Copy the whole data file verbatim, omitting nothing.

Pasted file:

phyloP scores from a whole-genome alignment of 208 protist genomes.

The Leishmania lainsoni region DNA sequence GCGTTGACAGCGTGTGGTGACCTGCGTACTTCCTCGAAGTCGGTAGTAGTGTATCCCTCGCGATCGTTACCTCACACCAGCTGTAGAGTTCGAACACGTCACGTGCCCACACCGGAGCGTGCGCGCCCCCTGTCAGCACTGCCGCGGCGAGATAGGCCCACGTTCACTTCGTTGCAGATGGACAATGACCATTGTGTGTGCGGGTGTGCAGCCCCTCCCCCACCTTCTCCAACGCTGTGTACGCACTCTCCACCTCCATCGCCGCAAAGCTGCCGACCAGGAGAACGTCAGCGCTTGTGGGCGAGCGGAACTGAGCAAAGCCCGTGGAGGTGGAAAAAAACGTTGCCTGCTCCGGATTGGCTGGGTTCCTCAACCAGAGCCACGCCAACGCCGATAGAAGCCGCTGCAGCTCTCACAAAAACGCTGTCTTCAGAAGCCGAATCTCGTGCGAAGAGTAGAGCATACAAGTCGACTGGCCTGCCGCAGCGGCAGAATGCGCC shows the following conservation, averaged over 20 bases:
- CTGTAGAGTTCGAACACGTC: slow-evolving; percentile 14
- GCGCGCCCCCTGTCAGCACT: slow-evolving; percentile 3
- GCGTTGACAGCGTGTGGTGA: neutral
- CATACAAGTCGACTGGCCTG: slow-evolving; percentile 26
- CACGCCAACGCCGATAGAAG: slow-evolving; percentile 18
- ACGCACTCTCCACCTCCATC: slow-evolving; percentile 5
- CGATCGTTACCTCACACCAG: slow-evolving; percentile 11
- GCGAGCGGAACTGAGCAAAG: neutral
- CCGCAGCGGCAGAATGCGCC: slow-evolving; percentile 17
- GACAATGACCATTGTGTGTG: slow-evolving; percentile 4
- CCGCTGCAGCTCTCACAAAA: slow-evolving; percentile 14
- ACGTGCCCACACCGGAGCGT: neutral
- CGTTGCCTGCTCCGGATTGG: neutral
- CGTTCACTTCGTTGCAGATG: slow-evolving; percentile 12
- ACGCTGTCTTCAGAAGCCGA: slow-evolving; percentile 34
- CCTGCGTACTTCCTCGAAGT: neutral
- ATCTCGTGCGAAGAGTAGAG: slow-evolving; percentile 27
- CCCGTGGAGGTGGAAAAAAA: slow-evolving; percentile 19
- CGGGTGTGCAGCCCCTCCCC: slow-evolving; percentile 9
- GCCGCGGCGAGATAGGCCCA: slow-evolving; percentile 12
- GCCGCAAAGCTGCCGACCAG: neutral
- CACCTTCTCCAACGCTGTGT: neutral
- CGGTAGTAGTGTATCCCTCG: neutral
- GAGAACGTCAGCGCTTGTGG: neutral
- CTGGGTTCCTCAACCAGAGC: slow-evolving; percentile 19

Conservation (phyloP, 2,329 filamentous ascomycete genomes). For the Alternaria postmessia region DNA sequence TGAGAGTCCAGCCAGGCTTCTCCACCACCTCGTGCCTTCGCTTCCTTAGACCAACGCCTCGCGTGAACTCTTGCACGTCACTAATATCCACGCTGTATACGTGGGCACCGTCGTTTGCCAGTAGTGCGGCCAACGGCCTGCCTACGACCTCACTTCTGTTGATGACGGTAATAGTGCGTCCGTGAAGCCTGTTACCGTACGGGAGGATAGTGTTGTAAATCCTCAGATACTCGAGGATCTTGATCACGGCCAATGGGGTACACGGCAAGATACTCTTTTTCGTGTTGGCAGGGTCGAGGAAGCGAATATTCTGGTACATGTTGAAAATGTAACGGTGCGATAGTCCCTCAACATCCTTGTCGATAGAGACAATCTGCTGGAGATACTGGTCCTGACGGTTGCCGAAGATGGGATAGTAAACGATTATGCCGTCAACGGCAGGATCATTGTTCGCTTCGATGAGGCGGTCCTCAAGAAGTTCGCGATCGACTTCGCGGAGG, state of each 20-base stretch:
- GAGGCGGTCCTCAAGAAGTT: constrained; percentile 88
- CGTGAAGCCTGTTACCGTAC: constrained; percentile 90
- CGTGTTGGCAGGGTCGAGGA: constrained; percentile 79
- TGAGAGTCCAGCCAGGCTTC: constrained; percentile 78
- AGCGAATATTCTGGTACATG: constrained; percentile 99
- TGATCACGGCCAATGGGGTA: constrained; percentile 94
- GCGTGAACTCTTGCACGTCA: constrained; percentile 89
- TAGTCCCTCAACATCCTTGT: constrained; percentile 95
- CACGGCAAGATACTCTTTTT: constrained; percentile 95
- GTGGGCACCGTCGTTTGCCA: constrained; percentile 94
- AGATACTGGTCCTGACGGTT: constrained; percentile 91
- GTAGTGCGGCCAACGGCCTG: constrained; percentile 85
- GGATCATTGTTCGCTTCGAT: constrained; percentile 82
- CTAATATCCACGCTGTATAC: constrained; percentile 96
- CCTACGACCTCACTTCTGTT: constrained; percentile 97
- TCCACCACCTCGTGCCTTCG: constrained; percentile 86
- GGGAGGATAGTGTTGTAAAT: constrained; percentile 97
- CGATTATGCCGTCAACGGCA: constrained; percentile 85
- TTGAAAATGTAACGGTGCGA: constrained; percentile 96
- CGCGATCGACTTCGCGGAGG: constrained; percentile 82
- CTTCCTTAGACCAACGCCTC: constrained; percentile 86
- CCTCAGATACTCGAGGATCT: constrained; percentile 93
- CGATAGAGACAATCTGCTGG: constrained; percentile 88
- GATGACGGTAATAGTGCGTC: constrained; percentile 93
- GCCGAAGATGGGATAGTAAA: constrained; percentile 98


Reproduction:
phyloP scores from a whole-genome alignment of 208 protist genomes.

The Leishmania lainsoni region DNA sequence GCGTTGACAGCGTGTGGTGACCTGCGTACTTCCTCGAAGTCGGTAGTAGTGTATCCCTCGCGATCGTTACCTCACACCAGCTGTAGAGTTCGAACACGTCACGTGCCCACACCGGAGCGTGCGCGCCCCCTGTCAGCACTGCCGCGGCGAGATAGGCCCACGTTCACTTCGTTGCAGATGGACAATGACCATTGTGTGTGCGGGTGTGCAGCCCCTCCCCCACCTTCTCCAACGCTGTGTACGCACTCTCCACCTCCATCGCCGCAAAGCTGCCGACCAGGAGAACGTCAGCGCTTGTGGGCGAGCGGAACTGAGCAAAGCCCGTGGAGGTGGAAAAAAACGTTGCCTGCTCCGGATTGGCTGGGTTCCTCAACCAGAGCCACGCCAACGCCGATAGAAGCCGCTGCAGCTCTCACAAAAACGCTGTCTTCAGAAGCCGAATCTCGTGCGAAGAGTAGAGCATACAAGTCGACTGGCCTGCCGCAGCGGCAGAATGCGCC shows the following conservation, averaged over 20 bases:
- CTGTAGAGTTCGAACACGTC: slow-evolving; percentile 14
- GCGCGCCCCCTGTCAGCACT: slow-evolving; percentile 3
- GCGTTGACAGCGTGTGGTGA: neutral
- CATACAAGTCGACTGGCCTG: slow-evolving; percentile 26
- CACGCCAACGCCGATAGAAG: slow-evolving; percentile 18
- ACGCACTCTCCACCTCCATC: slow-evolving; percentile 5
- CGATCGTTACCTCACACCAG: slow-evolving; percentile 11
- GCGAGCGGAACTGAGCAAAG: neutral
- CCGCAGCGGCAGAATGCGCC: slow-evolving; percentile 17
- GACAATGACCATTGTGTGTG: slow-evolving; percentile 4
- CCGCTGCAGCTCTCACAAAA: slow-evolving; percentile 14
- ACGTGCCCACACCGGAGCGT: neutral
- CGTTGCCTGCTCCGGATTGG: neutral
- CGTTCACTTCGTTGCAGATG: slow-evolving; percentile 12
- ACGCTGTCTTCAGAAGCCGA: slow-evolving; percentile 34
- CCTGCGTACTTCCTCGAAGT: neutral
- ATCTCGTGCGAAGAGTAGAG: slow-evolving; percentile 27
- CCCGTGGAGGTGGAAAAAAA: slow-evolving; percentile 19
- CGGGTGTGCAGCCCCTCCCC: slow-evolving; percentile 9
- GCCGCGGCGAGATAGGCCCA: slow-evolving; percentile 12
- GCCGCAAAGCTGCCGACCAG: neutral
- CACCTTCTCCAACGCTGTGT: neutral
- CGGTAGTAGTGTATCCCTCG: neutral
- GAGAACGTCAGCGCTTGTGG: neutral
- CTGGGTTCCTCAACCAGAGC: slow-evolving; percentile 19

Conservation (phyloP, 2,329 filamentous ascomycete genomes). For the Alternaria postmessia region DNA sequence TGAGAGTCCAGCCAGGCTTCTCCACCACCTCGTGCCTTCGCTTCCTTAGACCAACGCCTCGCGTGAACTCTTGCACGTCACTAATATCCACGCTGTATACGTGGGCACCGTCGTTTGCCAGTAGTGCGGCCAACGGCCTGCCTACGACCTCACTTCTGTTGATGACGGTAATAGTGCGTCCGTGAAGCCTGTTACCGTACGGGAGGATAGTGTTGTAAATCCTCAGATACTCGAGGATCTTGATCACGGCCAATGGGGTACACGGCAAGATACTCTTTTTCGTGTTGGCAGGGTCGAGGAAGCGAATATTCTGGTACATGTTGAAAATGTAACGGTGCGATAGTCCCTCAACATCCTTGTCGATAGAGACAATCTGCTGGAGATACTGGTCCTGACGGTTGCCGAAGATGGGATAGTAAACGATTATGCCGTCAACGGCAGGATCATTGTTCGCTTCGATGAGGCGGTCCTCAAGAAGTTCGCGATCGACTTCGCGGAGG, state of each 20-base stretch:
- GAGGCGGTCCTCAAGAAGTT: constrained; percentile 88
- CGTGAAGCCTGTTACCGTAC: constrained; percentile 90
- CGTGTTGGCAGGGTCGAGGA: constrained; percentile 79
- TGAGAGTCCAGCCAGGCTTC: constrained; percentile 78
- AGCGAATATTCTGGTACATG: constrained; percentile 99
- TGATCACGGCCAATGGGGTA: constrained; percentile 94
- GCGTGAACTCTTGCACGTCA: constrained; percentile 89
- TAGTCCCTCAACATCCTTGT: constrained; percentile 95
- CACGGCAAGATACTCTTTTT: constrained; percentile 95
- GTGGGCACCGTCGTTTGCCA: constrained; percentile 94
- AGATACTGGTCCTGACGGTT: constrained; percentile 91
- GTAGTGCGGCCAACGGCCTG: constrained; percentile 85
- GGATCATTGTTCGCTTCGAT: constrained; percentile 82
- CTAATATCCACGCTGTATAC: constrained; percentile 96
- CCTACGACCTCACTTCTGTT: constrained; percentile 97
- TCCACCACCTCGTGCCTTCG: constrained; percentile 86
- GGGAGGATAGTGTTGTAAAT: constrained; percentile 97
- CGATTATGCCGTCAACGGCA: constrained; percentile 85
- TTGAAAATGTAACGGTGCGA: constrained; percentile 96
- CGCGATCGACTTCGCGGAGG: constrained; percentile 82
- CTTCCTTAGACCAACGCCTC: constrained; percentile 86
- CCTCAGATACTCGAGGATCT: constrained; percentile 93
- CGATAGAGACAATCTGCTGG: constrained; percentile 88
- GATGACGGTAATAGTGCGTC: constrained; percentile 93
- GCCGAAGATGGGATAGTAAA: constrained; percentile 98